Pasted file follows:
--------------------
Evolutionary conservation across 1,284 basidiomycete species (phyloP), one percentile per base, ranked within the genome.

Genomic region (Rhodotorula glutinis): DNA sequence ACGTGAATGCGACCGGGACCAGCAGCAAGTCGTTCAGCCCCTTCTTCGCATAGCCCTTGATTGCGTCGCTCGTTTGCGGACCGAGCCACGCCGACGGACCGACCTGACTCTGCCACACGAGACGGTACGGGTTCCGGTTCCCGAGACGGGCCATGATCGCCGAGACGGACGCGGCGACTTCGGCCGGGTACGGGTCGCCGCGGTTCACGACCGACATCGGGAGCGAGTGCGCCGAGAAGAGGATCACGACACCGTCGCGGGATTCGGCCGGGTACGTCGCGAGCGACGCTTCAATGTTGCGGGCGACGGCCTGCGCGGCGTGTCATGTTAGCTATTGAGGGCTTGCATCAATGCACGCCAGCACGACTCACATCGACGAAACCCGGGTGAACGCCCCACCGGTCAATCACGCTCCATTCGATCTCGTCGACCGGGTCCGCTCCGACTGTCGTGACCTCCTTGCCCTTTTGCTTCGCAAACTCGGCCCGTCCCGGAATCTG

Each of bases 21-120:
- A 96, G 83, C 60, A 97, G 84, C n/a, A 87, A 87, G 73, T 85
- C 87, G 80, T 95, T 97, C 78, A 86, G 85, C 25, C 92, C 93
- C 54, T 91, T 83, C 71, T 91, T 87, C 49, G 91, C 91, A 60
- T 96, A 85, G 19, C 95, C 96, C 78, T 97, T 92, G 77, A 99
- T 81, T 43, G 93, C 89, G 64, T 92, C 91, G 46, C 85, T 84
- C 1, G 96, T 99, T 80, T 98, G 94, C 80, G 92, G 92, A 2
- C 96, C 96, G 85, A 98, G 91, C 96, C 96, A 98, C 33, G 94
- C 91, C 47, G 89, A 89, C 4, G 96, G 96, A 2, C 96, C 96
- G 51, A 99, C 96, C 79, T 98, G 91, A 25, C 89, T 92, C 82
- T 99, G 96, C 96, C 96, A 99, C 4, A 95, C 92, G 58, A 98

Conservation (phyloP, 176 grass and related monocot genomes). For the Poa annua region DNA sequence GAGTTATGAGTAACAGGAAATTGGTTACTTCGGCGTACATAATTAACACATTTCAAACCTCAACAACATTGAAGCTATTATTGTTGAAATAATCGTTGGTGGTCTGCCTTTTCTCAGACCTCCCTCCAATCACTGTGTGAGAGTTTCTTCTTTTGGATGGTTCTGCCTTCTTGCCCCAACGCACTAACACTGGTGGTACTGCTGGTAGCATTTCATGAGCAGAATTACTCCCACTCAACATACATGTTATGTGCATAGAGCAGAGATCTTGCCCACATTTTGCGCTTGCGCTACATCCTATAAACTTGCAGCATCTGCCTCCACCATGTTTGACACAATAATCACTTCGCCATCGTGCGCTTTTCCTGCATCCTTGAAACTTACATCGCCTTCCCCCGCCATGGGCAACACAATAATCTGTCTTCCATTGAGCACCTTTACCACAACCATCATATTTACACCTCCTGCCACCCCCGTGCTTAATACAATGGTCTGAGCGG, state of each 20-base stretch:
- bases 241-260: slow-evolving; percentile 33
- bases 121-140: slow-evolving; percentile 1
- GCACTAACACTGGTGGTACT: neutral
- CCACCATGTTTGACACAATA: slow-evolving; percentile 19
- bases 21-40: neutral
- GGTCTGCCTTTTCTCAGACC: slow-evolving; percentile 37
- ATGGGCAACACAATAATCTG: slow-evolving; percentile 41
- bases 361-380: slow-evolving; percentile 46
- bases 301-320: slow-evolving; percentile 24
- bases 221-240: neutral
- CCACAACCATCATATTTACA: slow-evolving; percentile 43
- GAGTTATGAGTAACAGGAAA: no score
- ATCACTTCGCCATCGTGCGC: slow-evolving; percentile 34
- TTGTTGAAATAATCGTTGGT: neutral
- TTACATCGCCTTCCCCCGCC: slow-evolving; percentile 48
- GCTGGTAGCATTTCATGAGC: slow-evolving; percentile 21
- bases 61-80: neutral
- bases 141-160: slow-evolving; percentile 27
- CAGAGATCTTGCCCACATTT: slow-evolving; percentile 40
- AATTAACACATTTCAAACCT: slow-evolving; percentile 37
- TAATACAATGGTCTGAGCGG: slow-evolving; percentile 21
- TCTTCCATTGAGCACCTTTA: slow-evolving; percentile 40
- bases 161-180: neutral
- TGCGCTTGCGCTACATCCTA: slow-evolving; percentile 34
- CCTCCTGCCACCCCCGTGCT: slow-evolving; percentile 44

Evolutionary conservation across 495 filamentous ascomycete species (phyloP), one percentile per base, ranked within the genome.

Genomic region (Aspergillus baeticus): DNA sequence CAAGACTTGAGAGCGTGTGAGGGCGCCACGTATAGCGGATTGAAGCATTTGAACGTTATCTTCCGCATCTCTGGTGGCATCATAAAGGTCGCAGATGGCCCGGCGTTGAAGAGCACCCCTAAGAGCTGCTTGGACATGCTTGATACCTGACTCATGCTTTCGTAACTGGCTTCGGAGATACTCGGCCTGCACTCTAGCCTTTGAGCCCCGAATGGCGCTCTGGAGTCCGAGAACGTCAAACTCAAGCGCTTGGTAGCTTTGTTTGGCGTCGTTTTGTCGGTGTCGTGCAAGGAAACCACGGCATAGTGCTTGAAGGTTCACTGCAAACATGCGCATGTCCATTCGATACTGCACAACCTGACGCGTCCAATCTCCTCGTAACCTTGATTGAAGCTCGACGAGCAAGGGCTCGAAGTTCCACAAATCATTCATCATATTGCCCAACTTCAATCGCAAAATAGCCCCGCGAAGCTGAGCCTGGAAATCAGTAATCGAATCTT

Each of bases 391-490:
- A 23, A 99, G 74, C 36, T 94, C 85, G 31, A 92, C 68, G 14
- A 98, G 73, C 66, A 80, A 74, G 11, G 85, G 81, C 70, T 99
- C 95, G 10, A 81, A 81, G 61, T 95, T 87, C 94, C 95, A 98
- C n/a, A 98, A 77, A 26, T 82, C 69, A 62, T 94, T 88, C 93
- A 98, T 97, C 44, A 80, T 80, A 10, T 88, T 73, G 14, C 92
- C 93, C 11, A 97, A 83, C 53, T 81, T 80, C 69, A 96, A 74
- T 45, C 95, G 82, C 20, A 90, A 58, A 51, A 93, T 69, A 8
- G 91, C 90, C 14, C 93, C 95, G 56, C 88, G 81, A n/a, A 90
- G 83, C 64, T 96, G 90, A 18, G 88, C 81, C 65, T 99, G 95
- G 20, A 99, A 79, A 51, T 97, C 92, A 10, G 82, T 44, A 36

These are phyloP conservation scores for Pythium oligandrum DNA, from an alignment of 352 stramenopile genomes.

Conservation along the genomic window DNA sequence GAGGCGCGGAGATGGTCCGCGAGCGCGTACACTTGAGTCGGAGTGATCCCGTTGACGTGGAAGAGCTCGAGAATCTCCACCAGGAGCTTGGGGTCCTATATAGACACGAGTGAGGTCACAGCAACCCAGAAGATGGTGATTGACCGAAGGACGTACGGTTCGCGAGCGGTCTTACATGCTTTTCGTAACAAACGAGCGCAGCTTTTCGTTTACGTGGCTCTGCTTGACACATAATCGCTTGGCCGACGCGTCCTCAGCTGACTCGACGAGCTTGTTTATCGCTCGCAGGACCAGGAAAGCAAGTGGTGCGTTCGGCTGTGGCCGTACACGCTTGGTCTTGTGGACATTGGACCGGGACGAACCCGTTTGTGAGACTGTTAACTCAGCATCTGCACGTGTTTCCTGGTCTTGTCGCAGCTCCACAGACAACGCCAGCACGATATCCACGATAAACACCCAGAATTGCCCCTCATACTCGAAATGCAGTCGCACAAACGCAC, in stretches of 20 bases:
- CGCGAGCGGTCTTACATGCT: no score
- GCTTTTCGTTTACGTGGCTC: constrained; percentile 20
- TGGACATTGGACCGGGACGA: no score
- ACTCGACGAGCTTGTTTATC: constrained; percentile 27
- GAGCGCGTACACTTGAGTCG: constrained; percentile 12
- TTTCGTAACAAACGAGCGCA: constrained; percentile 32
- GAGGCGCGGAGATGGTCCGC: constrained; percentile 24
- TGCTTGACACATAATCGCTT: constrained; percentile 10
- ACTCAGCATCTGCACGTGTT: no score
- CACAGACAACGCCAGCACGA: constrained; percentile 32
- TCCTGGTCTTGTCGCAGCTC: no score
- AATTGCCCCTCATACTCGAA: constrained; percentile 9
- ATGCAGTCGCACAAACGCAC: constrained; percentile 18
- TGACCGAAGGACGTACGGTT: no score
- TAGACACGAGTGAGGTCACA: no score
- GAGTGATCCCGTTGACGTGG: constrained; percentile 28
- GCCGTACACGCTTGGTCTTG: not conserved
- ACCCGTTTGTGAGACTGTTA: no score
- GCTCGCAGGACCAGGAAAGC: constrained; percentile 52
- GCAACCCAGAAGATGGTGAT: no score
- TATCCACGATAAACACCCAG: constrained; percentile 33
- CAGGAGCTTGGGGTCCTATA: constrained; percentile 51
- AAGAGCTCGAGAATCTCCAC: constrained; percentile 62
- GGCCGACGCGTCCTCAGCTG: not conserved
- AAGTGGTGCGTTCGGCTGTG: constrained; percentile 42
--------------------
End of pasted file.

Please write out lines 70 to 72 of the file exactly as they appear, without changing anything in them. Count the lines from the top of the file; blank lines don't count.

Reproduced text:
- GAGTGATCCCGTTGACGTGG: constrained; percentile 28
- GCCGTACACGCTTGGTCTTG: not conserved
- ACCCGTTTGTGAGACTGTTA: no score